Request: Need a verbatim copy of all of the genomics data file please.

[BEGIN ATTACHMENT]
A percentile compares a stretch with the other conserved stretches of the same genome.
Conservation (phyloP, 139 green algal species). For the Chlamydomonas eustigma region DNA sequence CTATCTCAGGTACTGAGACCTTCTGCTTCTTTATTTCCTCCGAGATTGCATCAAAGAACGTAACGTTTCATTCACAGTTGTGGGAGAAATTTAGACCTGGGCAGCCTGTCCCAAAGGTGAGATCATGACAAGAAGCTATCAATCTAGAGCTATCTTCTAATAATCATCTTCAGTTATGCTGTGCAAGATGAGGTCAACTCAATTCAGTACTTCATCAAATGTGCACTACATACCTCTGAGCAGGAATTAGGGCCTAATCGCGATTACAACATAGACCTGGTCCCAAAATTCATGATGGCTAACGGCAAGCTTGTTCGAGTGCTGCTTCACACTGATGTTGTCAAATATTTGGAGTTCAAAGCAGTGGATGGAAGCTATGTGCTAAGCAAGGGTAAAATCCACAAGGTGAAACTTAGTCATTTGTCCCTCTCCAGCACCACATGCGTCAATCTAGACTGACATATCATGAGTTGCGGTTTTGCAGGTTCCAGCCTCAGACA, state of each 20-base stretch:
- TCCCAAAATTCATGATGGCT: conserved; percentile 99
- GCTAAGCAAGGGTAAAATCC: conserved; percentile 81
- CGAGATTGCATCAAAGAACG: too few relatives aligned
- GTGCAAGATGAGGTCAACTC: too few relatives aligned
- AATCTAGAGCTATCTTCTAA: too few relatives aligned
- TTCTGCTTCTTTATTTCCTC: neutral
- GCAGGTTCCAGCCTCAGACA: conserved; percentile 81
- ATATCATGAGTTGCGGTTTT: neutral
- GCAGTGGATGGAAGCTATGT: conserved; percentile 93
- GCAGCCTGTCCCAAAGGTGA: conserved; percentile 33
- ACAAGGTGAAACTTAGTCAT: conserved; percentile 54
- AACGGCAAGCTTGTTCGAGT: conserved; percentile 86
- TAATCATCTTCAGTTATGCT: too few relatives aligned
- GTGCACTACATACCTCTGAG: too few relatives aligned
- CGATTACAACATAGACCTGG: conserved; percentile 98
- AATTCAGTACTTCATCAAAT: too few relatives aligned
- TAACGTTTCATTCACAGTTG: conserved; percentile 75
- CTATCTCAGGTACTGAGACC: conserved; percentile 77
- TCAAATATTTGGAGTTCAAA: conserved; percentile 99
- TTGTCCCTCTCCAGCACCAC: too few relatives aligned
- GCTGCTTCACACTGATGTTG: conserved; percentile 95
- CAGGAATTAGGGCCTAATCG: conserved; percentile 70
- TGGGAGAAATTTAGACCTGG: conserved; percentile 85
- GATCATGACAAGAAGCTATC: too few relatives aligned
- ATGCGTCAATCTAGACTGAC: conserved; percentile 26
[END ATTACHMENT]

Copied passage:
A percentile compares a stretch with the other conserved stretches of the same genome.
Conservation (phyloP, 139 green algal species). For the Chlamydomonas eustigma region DNA sequence CTATCTCAGGTACTGAGACCTTCTGCTTCTTTATTTCCTCCGAGATTGCATCAAAGAACGTAACGTTTCATTCACAGTTGTGGGAGAAATTTAGACCTGGGCAGCCTGTCCCAAAGGTGAGATCATGACAAGAAGCTATCAATCTAGAGCTATCTTCTAATAATCATCTTCAGTTATGCTGTGCAAGATGAGGTCAACTCAATTCAGTACTTCATCAAATGTGCACTACATACCTCTGAGCAGGAATTAGGGCCTAATCGCGATTACAACATAGACCTGGTCCCAAAATTCATGATGGCTAACGGCAAGCTTGTTCGAGTGCTGCTTCACACTGATGTTGTCAAATATTTGGAGTTCAAAGCAGTGGATGGAAGCTATGTGCTAAGCAAGGGTAAAATCCACAAGGTGAAACTTAGTCATTTGTCCCTCTCCAGCACCACATGCGTCAATCTAGACTGACATATCATGAGTTGCGGTTTTGCAGGTTCCAGCCTCAGACA, state of each 20-base stretch:
- TCCCAAAATTCATGATGGCT: conserved; percentile 99
- GCTAAGCAAGGGTAAAATCC: conserved; percentile 81
- CGAGATTGCATCAAAGAACG: too few relatives aligned
- GTGCAAGATGAGGTCAACTC: too few relatives aligned
- AATCTAGAGCTATCTTCTAA: too few relatives aligned
- TTCTGCTTCTTTATTTCCTC: neutral
- GCAGGTTCCAGCCTCAGACA: conserved; percentile 81
- ATATCATGAGTTGCGGTTTT: neutral
- GCAGTGGATGGAAGCTATGT: conserved; percentile 93
- GCAGCCTGTCCCAAAGGTGA: conserved; percentile 33
- ACAAGGTGAAACTTAGTCAT: conserved; percentile 54
- AACGGCAAGCTTGTTCGAGT: conserved; percentile 86
- TAATCATCTTCAGTTATGCT: too few relatives aligned
- GTGCACTACATACCTCTGAG: too few relatives aligned
- CGATTACAACATAGACCTGG: conserved; percentile 98
- AATTCAGTACTTCATCAAAT: too few relatives aligned
- TAACGTTTCATTCACAGTTG: conserved; percentile 75
- CTATCTCAGGTACTGAGACC: conserved; percentile 77
- TCAAATATTTGGAGTTCAAA: conserved; percentile 99
- TTGTCCCTCTCCAGCACCAC: too few relatives aligned
- GCTGCTTCACACTGATGTTG: conserved; percentile 95
- CAGGAATTAGGGCCTAATCG: conserved; percentile 70
- TGGGAGAAATTTAGACCTGG: conserved; percentile 85
- GATCATGACAAGAAGCTATC: too few relatives aligned
- ATGCGTCAATCTAGACTGAC: conserved; percentile 26